Dorothy Richmond, 1903: "Portrait of the Dutch Boy Fishing"

Art History, NZ, page 4

In the decade that centred on 1900, painting mirrored the country's sense of well being. There was a rapid growth in portraiture, fostered by Robert Atkinson and by Nairn, Van der Velden, DC Hutton and Nerli, and Louis John Steele.

detail from Steele, "Spoils of War", c. Ak Art Gallery

Though a few of them specialised, portraits were painted by many of the younger artists such as Grace Joel, Alfred Henry O'Keefe, Frances Mary Hodgkins ..

Frances Mary Hodgkins, "Maori Woman and Child" 1900, National Art Gallery, Wellington

..Sydney L Thompson, Raymond McIntyre, A Elizabeth Kelly, Walter A Bowring, and slightly later, by Archibald F Nicoll, E Spencer Macky and others.

The country's prosperity was likewise reflected in the townscape. The sense of locality fostered by the colonial townscapes or the sense of progress identifiable in lithoprints such as those produced by Potts and Willis of Wanganui began to take on - in the works of Nairn, van der Velden, Walter Wright, Owen Merton, Edward Fristrom, Mabel Hill, and HW Young - a more intimate look in which domestic incident had a place as did interior views.

This prosperity also underlies the paintings of shipping by John Gibb

The human image was increasingly introduced into paintings during this period. Besides the younger artists mentioned above, people, either in landscapes or interiors, or in their own right, became an important element in works by George E Butler, Dorothy Kate Richmond (image top), James F Scott, Frances McCracken, Robert Proctor, Maud Sherwood, H Linley Richardson (image below) and GK Webber (before he was killed in WWI at the age of 26)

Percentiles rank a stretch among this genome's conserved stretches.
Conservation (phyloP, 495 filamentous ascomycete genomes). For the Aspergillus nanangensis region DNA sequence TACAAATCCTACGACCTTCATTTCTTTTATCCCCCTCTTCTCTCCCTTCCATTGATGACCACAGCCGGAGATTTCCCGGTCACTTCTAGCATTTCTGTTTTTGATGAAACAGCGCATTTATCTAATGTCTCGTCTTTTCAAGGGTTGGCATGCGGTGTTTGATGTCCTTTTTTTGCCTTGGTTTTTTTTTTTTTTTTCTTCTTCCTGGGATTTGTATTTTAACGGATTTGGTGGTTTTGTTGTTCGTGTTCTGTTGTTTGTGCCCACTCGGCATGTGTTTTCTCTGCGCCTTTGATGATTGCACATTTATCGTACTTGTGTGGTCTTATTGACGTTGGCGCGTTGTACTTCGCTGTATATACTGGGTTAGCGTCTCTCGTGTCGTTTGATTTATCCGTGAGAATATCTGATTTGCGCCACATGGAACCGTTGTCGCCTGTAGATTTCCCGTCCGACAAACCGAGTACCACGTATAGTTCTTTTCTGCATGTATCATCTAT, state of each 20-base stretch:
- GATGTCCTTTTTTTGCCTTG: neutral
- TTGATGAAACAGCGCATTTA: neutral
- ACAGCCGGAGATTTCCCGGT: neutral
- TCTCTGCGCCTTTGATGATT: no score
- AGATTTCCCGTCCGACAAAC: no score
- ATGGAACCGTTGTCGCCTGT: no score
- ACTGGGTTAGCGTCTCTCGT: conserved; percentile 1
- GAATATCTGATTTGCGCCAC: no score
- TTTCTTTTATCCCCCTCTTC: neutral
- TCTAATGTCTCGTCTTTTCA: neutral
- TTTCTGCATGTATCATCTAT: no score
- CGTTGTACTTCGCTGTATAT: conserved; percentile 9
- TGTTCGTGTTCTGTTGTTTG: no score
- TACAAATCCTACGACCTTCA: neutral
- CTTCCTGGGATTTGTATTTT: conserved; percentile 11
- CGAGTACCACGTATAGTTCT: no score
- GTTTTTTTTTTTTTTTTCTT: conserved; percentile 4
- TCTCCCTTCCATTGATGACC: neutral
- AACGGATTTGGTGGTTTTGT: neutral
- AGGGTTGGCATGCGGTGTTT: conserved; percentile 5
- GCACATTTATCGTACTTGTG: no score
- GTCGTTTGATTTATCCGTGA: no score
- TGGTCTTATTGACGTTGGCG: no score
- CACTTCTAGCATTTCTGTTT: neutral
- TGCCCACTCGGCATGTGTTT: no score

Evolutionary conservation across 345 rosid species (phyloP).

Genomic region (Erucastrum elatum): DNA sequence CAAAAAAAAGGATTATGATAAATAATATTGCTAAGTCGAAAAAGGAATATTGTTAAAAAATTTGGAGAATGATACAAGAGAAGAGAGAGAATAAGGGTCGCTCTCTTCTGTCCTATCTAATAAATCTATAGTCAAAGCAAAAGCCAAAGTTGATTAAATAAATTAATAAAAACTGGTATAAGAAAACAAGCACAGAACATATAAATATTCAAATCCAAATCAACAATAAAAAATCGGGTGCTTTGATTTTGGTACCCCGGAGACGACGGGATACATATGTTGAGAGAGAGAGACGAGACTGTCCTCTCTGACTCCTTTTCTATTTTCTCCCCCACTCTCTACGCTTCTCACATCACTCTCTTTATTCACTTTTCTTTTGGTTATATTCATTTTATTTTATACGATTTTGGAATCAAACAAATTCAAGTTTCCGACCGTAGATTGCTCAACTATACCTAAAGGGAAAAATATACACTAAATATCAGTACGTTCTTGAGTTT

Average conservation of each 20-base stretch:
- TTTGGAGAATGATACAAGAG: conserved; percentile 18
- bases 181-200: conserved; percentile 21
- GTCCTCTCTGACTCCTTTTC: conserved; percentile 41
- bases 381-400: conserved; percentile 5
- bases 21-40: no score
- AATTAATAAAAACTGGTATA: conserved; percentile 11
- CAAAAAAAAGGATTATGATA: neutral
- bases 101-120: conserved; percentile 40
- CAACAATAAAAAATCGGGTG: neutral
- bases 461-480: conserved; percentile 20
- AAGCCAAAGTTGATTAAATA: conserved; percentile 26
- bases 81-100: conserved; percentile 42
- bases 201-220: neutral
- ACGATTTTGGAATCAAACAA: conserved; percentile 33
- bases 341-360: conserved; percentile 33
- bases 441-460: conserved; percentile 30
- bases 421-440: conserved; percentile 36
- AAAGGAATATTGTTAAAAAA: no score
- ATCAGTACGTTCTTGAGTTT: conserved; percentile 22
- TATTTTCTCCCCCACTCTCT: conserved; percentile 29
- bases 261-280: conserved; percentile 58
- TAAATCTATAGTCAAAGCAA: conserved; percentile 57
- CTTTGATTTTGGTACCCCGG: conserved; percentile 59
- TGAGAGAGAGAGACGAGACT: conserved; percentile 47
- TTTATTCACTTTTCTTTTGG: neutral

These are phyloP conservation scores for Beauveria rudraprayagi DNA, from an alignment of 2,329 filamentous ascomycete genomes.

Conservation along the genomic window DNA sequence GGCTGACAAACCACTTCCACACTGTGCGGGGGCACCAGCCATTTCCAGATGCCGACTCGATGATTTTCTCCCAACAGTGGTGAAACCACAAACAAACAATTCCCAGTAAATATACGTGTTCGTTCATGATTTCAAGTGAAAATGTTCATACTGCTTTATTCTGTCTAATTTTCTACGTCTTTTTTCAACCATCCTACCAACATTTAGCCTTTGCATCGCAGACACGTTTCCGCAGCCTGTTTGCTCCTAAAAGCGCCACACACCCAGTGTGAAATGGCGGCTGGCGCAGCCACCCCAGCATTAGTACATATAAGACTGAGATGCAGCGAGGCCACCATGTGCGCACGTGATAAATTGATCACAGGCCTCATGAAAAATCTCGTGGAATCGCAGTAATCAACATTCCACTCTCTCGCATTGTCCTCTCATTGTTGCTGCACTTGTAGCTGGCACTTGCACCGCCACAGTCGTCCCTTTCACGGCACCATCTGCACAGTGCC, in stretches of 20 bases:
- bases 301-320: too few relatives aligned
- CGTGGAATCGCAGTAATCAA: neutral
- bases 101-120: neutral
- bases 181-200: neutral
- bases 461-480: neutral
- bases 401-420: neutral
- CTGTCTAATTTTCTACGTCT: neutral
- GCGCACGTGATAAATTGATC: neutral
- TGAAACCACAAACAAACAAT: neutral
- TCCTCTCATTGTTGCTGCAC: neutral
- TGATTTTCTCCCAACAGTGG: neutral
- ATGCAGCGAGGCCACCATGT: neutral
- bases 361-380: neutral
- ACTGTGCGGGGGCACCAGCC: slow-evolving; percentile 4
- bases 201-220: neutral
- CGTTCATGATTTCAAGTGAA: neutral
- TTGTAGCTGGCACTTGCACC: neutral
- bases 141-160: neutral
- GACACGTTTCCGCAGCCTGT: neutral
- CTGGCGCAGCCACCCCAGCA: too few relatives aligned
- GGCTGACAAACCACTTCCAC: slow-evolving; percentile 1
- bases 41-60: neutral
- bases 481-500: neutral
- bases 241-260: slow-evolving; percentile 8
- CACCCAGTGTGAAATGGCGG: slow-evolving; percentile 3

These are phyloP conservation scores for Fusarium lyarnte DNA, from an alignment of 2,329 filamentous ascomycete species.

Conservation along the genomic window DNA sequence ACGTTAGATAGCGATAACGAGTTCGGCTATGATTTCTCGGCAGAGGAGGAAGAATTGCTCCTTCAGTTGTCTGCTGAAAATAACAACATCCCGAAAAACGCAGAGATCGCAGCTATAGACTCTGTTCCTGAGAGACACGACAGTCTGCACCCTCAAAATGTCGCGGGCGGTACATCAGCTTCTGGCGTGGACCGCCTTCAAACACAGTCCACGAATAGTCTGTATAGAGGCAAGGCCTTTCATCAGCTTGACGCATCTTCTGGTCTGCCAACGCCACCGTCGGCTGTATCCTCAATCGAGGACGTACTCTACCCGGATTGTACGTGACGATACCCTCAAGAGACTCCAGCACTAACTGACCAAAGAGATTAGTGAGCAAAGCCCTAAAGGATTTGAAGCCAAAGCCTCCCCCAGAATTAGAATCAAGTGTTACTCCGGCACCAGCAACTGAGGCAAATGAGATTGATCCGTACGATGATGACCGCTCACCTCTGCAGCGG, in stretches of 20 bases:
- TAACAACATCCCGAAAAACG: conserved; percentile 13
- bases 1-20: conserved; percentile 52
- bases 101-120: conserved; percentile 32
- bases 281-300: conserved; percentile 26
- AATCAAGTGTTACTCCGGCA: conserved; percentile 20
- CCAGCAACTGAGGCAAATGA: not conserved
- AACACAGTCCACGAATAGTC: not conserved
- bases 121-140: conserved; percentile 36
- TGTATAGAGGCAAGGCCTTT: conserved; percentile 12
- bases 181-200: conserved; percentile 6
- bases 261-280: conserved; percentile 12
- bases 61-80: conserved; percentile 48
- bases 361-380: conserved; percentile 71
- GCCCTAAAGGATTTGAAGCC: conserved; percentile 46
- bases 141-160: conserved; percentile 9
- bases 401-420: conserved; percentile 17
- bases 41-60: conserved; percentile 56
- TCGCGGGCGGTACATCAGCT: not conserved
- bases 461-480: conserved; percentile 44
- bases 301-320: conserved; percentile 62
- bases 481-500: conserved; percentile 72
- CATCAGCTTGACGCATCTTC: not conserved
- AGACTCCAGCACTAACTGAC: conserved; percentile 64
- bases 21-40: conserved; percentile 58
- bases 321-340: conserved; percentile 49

detail, H Linley Richardson: "A School Girl" 1921, Ak City Art Gallery

In the graphic media the human figure dominated illustrative work such as that by Leonard H Booth, and in the caricatures of AV Hunt and David Low.

Some graphic work emphasised the Art Nouvea influence, likewise apparent in the landscapes of artists as diverse as Dorothy Kate Richmond (image below), Merton, Fristrom, AW Walsh, Margaret Stoddart and Nugent Welch.

detail, DK Richmond, "Mount Egmont" 1929, National Art Gallery, Wellington

It's symbolic aspects also enriched the still lifes of O'Keefe, DK Richmond and Stoddart. There was also a growing interest in animal painting.

In this William Greene led, but its heyday came later in the 1920's, especially in the paintings by Violet E Whiteman

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